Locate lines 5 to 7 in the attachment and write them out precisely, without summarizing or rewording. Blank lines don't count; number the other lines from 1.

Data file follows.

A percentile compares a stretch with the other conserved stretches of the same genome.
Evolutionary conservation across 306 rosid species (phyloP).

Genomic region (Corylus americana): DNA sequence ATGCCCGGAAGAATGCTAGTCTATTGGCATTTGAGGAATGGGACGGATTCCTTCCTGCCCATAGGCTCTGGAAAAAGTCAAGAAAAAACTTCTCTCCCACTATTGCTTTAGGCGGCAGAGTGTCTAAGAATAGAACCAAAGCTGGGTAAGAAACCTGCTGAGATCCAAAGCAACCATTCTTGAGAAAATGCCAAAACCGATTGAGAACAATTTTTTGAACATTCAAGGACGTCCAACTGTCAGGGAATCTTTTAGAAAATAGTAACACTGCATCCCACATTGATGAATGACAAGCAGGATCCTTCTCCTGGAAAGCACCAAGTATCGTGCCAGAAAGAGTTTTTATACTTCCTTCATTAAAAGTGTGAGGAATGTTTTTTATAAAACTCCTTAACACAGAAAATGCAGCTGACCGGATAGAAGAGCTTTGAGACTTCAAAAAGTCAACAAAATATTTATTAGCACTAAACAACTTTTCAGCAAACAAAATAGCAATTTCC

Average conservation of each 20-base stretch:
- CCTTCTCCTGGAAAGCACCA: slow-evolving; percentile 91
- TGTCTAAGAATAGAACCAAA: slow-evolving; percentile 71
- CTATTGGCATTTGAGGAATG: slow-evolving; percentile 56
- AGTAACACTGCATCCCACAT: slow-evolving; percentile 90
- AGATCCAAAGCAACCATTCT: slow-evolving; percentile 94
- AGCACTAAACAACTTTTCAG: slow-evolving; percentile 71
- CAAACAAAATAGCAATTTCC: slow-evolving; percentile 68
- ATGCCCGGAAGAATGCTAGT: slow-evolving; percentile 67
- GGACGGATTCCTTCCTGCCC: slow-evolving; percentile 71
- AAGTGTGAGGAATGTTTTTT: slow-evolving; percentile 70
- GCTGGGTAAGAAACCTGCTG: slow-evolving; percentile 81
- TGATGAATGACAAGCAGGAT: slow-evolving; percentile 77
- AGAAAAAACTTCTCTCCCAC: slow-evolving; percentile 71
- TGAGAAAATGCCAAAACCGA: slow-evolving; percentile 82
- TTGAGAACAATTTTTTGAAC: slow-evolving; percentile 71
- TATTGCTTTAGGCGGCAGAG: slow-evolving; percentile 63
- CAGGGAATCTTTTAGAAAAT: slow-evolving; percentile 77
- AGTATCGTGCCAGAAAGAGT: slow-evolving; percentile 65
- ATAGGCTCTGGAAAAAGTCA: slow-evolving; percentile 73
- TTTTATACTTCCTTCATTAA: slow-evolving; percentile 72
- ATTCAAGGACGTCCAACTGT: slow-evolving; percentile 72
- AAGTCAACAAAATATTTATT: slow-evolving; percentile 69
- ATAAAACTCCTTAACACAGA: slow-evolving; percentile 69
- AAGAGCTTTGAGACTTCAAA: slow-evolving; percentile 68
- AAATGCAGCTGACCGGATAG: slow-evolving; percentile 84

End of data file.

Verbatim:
- CCTTCTCCTGGAAAGCACCA: slow-evolving; percentile 91
- TGTCTAAGAATAGAACCAAA: slow-evolving; percentile 71
- CTATTGGCATTTGAGGAATG: slow-evolving; percentile 56